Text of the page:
Ng SB, Nickerson DA, Bamshad MJ, Shendure J. 2010c. Massively parallel sequencing
and rare disease. Hum Mol Genet 19:R119–R124.
Oba S, Sato M, Takemasa I, Monden M, Matsubara K, Ishii S. 2003. A Bayesian missing
value estimation method for gene expression profile data. Bioinformatics
Pico AR, Smirnov IV, Chang JS, Yeh RF, Wiemels JL, Wiencke JK, Tihan T,
Conklin BR, Wrensch M. 2009. SNPLogic: an interactive single nucleotide
polymorphism selection, annotation, and prioritization system. Nucleic Acids
Pollard KS, Hubisz MJ, Rosenbloom KR, Siepel A. 2010. Detection of nonneutral
substitution rates on mammalian phylogenies. Genome Res 20:110–121.
Price AL, Kryukov GV, de Bakker PIW, Purcell SM, Staples J, Wei LJ, Sunyaev SR.
2010. Pooled association tests for rare variants in exon-resequencing studies. Am
J Hum Genet 86:832–838.
Pruitt KD, Harrow J, Harte RA, Wallin C, Diekhans M, Maglott DR, Searle S,
Farrell CM, Loveland JE, Ruef BJ, Hart E, Suner MM, Landrum MJ, Aken B,
Ayling S, Baertsch R, Fernandez-Banet J, Cherry JL, Curwen V, Dicuccio M,
Kellis M, Lee J, Lin MF, Schuster M, Shkeda A, Amid C, Brown G, Dukhanina O,
Frankish A, Hart J, Maidak BL, Mudge J, Murphy MR, Murphy T, Rajan J,
Rajput B, Riddick LD, Snow C, Steward C, Webb D, Weber JA, Wilming L,
Wu W, Birney E, Haussler D, Hubbard T, Ostell J, Durbin R, Lipman D. 2009.
The consensus coding sequence (CCDS) project: identifying a common protein-
coding gene set for the human and mouse genomes. Genome Res 19:1316–1323.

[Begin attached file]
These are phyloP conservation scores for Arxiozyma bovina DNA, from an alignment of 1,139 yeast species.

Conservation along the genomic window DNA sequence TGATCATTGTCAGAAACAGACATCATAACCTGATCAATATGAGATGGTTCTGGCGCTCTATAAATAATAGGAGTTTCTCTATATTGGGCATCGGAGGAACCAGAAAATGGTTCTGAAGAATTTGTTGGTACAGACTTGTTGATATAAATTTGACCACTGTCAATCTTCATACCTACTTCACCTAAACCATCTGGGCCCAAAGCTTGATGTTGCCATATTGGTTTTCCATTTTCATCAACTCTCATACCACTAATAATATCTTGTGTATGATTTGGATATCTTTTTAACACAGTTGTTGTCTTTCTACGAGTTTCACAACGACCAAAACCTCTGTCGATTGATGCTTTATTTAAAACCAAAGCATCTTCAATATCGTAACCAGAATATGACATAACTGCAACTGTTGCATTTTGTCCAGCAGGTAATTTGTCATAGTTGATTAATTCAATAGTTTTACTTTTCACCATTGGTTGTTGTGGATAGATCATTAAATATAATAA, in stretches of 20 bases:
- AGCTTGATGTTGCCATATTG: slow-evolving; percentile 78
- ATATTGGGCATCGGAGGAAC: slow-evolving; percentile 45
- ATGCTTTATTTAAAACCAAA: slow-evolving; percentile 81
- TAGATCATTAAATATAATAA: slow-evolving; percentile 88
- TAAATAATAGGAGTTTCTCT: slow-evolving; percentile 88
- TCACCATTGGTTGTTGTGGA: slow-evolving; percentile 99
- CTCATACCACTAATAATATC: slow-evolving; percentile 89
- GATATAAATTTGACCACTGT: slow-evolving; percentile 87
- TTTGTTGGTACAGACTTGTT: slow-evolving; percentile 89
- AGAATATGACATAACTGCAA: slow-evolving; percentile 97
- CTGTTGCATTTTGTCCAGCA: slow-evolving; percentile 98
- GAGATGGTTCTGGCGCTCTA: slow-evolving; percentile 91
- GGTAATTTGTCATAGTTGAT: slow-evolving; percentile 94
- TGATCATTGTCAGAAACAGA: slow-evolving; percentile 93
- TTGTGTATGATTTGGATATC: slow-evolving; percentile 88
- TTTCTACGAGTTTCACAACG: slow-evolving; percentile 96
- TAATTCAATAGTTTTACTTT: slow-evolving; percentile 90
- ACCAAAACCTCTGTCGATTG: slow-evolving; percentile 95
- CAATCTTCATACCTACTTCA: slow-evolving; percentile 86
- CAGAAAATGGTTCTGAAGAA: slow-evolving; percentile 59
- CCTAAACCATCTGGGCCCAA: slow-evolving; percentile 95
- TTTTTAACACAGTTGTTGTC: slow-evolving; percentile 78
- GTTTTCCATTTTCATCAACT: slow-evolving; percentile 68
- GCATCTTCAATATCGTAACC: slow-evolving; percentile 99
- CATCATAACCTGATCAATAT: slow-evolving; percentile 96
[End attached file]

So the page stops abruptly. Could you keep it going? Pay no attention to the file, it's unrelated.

Rhead B, Karolchik D, Kuhn RM, Hinrichs AS, Zweig AS, Fujita PA, Diekhans M,
Smith KE, Rosenbloom KR, Raney BJ, Pohl A, Pheasant M, Meyer LR,
Learned K, Hsu F, Hillman-Jackson J, Harte RA, Giardine B, Dreszer TR,
Clawson H, Barber GP, Haussler D, Kent WJ. 2010. The UCSC genome browser
database: update 2010. Nucleic Acids Res 38:D613–D619.
Schwarz JM, Ro ¨delsperger C, Schuelke M, Seelow D. 2010. MutationTaster evaluates
disease-causing potential of sequence alterations. Nat Methods 7:575–576.
Shen TH, Carlson CS, Tarczy-Hornoch P. 2009. SNPit: a federated data integration
system for the purpose of functional SNP annotation. Comput Methods
Programs Biomed 95:181–189.
Siepel A, Pollard K, Haussler D. 2006. New methods for detecting lineage-specific
selection. In: Proceedings of the 10th international conference on research in
computational molecular biology (RECOMB 2006), p 190–205.
Stenson PD, Mort M, Ball EV, Howells K, Phillips AD, Thomas NS, Cooper DN.
2009. The Human Gene Mutation Database: 2008 update. Genome Med 1:13.
The International HapMap Consortium. 2010. Integrating common and rare genetic
variation in diverse human populations. Nature 467:52–58.
Thomas PD, Campbell MJ, Kejariwal A, Mi H, Karlak B, Daverman R, Diemer K,
Muruganujan A, Narechania A. 2003. PANTHER: a library of protein families
and subfamilies indexed by function. Genome Res 13:2129–2141.
Thusberg J, Vihinen M. 2009. Pathogenic or not? And if so, then how? Studying the
effects of missense mutations using bioinformatics methods. Hum Mutat
Waldman YY, Tuller T, Shlomi T, Sharan R, Ruppin E. 2010. Translation efficiency in
humans: tissue specificity, global optimization and differences between
developmental stages. Nucleic Acids Res 38:2964–2974.
Wang J, Ronaghi M, Chong SS, Lee CGL. 2011. pfSNP: an integrated potentially
functional SNP resource that facilitates hypotheses generation through knowl-
edge syntheses. Hum Mutat 32:19–24.
Wang K, Li M, Hakonarson H. 2010. ANNOVAR: functional annotation of genetic
variants from high-throughput sequencing data. Nucleic Acids Res 38:e164.
HUMAN MUTATION, Vol. 32, No. 8, 894–899, 2011